For the week of Aug. 8, 2016
What a difference a week makes. The week before last ended with the news that second-quarter growth had limped in at 1.2%, less than half of what was expected, and hand-wringing about the American economy ensued.
This past Friday, however, the government announced that 255,000 new jobs were created in July, well above expectations for the second month in a row, while year-over-year wage growth hit a seven-year high of 2.6%. The news had a three-pronged effect, restoring, for now, faith in the United States economy; increasing the likelihood of the Federal Reserve raising its benchmark rate before year’s end; and propelling the S&P 500 and the Nasdaq to record highs on Friday. In fact, thanks to a rally in bank stocks (banks stand to gain from a higher Fed rate), every sector of the S&P 500 is now in the black for the first time in 2016. The Nasdaq, which set a new standard for the first time since last July, was driven by the recent run of better-than-expected second-quarter earnings reports for the likes of Amazon, Alphabet and Facebook. At the same time, investors moved away from bonds in a search for higher returns, and the yield on the 10-year Treasury rose to finish the week at 1.583%.
Even for the nitpickers, there was little in the way of bad news to be found in the jobs report. Not only were 255,000 jobs created – the estimate had been for 179,000 – but the totals for both May and June were revised upwards (the latter to 292,000). Wage growth, as noted, came in at 2.6%, the fastest pace since 2009. The labor force participation rate increased from 62.7% to 62.8%. The separately calculated unemployment rate was unchanged at 4.9%, but for the right reason, as more people were looking for work.
The Fed — back on track?
The outsized jobs report increased the odds that the Fed will finally raise its benchmark rate in 2016, a step that has variously been seen as a sure thing and a longshot as the year has progressed. The Fed has three more meetings this year, in September, November and December, and Wall Street is leaning toward December as the most likely time to raise it, which would mean the Fed would have waited one year since its first post-recession rate hike. In the meantime, investors will tune in to hear what clues Chairwoman Janet Yellen offers in her speech at the Fed’s annual meeting in Jackson Hole later this month.
The BOE acts
Though the impact of the Brexit has been mild so far, Great Britain began to mobilize given the expectation that growth is expected to falter over the second half of this year. On Wednesday, the Bank of England (BOE) lowered its benchmark rate for the first time since 2009, from 0.50% to 0.25%, its lowest level in the bank’s 322-year history. The BOE also increased its stimulus spending, committing to buying more bonds while making loans to banks more affordable. Mark Carney, the bank’s governor, said “There is a clear case for stimulus, and stimulus now, in order to be there when the economy really needs it.” The BOE said gross domestic product would be 2% this year but slow down in the second half. It lowered its forecast for 2017 to 0.8% from an earlier estimate of 2.3%. The bank meets next in September, and while Carney dismissed the idea of a negative interest rate, he left the door open to one more cut. Later in the week Philip Hammond, the nation’s new chancellor of the Exchequer, said he also stood ready to act: “I am prepared to take any necessary steps to support the economy and promote economic confidence.” The eurozone, meanwhile, seemed to be weathering the Brexit for now, with Markit’s Composite Purchasing Managers’ Index unexpectedly rising to 53.2 in July from 53.1 in June.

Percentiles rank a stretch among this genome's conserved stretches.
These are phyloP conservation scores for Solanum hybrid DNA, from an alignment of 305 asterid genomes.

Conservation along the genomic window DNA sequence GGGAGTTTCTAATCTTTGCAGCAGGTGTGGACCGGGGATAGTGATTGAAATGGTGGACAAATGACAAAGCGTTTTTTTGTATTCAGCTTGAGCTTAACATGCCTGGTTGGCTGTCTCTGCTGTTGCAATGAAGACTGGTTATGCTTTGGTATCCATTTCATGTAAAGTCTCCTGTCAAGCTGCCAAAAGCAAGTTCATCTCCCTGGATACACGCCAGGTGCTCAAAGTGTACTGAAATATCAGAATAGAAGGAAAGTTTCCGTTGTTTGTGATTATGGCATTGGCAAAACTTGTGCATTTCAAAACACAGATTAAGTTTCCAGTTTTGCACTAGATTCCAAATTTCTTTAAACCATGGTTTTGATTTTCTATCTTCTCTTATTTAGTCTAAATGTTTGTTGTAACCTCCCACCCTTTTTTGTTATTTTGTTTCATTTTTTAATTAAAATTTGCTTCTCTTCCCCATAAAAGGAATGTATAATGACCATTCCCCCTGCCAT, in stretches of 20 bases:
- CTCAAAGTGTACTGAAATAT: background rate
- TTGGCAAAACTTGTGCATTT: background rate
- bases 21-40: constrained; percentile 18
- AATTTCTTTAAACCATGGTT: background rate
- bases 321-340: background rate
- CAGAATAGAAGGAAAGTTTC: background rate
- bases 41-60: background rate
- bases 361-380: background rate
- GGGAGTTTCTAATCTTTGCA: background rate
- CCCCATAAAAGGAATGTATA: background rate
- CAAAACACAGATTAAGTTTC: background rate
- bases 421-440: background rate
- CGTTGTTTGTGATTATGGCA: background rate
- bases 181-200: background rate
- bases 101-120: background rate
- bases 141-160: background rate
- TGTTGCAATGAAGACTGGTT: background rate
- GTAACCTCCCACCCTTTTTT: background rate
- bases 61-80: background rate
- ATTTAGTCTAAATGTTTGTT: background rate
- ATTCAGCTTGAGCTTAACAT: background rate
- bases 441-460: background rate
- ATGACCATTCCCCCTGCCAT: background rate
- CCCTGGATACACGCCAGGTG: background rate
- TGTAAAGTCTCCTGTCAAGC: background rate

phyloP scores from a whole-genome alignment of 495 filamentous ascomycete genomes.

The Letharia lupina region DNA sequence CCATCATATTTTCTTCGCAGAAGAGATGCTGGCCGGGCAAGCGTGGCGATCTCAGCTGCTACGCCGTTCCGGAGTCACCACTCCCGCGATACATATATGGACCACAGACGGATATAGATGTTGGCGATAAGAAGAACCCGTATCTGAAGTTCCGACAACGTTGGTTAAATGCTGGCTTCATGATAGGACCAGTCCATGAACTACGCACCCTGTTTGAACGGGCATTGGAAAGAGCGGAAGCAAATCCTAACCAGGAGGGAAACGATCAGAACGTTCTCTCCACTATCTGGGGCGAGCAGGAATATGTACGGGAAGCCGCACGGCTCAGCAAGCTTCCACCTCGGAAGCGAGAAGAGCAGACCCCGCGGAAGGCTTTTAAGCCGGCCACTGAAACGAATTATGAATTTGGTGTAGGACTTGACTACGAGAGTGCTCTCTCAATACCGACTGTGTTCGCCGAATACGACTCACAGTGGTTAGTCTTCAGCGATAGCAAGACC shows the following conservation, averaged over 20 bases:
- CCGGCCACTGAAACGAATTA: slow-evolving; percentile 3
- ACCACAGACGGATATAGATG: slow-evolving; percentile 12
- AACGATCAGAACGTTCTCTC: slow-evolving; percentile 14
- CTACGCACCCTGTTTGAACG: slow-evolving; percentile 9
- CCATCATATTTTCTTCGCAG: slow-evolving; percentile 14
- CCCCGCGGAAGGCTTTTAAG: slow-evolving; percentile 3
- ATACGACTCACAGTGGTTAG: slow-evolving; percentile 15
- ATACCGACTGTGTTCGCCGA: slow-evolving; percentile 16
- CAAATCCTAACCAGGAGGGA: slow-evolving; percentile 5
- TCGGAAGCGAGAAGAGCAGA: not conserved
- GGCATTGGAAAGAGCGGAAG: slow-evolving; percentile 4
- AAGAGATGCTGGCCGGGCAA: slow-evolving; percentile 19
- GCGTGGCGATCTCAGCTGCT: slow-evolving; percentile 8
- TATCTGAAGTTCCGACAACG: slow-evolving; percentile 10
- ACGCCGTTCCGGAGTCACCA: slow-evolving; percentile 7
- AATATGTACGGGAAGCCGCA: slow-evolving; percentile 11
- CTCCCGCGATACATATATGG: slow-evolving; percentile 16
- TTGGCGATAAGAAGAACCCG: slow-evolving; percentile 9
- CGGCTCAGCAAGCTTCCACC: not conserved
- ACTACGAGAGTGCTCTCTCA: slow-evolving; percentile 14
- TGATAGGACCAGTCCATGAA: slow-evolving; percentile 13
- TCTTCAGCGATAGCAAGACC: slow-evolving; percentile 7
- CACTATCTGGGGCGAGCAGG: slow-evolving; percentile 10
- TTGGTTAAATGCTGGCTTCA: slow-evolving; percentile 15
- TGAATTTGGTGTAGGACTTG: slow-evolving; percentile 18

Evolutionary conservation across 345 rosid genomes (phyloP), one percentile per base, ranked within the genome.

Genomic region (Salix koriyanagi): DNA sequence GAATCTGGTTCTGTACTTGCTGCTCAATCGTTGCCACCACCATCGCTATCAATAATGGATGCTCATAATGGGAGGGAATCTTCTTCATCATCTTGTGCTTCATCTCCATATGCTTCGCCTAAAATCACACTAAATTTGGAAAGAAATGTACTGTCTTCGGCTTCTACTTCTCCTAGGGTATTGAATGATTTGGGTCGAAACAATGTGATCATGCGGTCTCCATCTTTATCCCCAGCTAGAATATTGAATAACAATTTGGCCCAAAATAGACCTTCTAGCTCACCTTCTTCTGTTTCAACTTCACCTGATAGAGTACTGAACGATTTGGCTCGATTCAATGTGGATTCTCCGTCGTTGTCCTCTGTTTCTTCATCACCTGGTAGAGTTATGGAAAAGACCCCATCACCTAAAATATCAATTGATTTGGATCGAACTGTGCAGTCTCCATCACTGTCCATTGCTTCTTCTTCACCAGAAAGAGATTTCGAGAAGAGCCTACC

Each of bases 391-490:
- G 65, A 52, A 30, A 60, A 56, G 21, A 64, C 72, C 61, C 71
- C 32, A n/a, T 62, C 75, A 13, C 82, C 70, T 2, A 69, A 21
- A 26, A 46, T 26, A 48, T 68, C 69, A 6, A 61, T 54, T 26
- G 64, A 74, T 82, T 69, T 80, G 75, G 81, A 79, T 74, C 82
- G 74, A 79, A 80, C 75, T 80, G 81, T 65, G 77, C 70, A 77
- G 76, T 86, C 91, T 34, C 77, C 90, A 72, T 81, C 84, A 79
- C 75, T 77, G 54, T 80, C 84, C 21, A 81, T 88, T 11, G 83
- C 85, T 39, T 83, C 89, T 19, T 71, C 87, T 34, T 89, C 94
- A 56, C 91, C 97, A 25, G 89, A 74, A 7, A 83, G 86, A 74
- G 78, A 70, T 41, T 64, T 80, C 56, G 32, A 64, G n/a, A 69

The trade pact
Despite the fact that both presidential candidates have come out against his Trans-Pacific Trade Pact, President Barack Obama said he would continue to push for its passage. “Right now, I’m president, and I’m for it” he said. The president argued that American workers will benefit from the pact’s lower tariffs and stricter labor standards.
Japan’s Prime Minister Shinzo Abe provided the details of the new 28 trillion yen ($274 billion) stimulus plan announced the week before last. “We’ve put together a bold stimulus project that is an investment in the future,” he said. However, only 7.5 trillion yen is actually new spending; the rest would be in the form of low-interest loans and financial guarantees.
In other news, the Institute for Supply Management (ISM) reported that its Manufacturing Index declined to 52.6 in July from 53.2 in June, though any reading above 50 indicates expansion. The ISM’s Non-Manufacturing Index also slipped, falling from 56.5 in June to July’s 55.5. According to WardsAuto, U.S. car sales came in at an annual rate of 17.78 million in July, up 2% from a year earlier. The trade gap widened to $44.5 billion in June, the Commerce Department said, and was up 8.7% from June 2016 as imports rose 1.9% and exports gained 0.3%. The government reported that construction spending fell 0.6% in June from the month before. Factory orders declined 1.5% in June from May, while orders for durable goods dipped 3.9% month over month. Personal income rose 0.2% in June from May, with spending up 0.4%. Core personal consumption expenditures, excluding food and energy, increased 0.1%. And first-time jobless claims for the week ending July 30 rose 3,000 to 269,000; the four-week moving average for the week ending July 23 was up 3,750 to 260,250.
A look ahead
This week’s releases will include updates on small business optimism, nonfarm productivity, wholesale and business inventories, retail sales, the Producer Price Index and consumer confidence.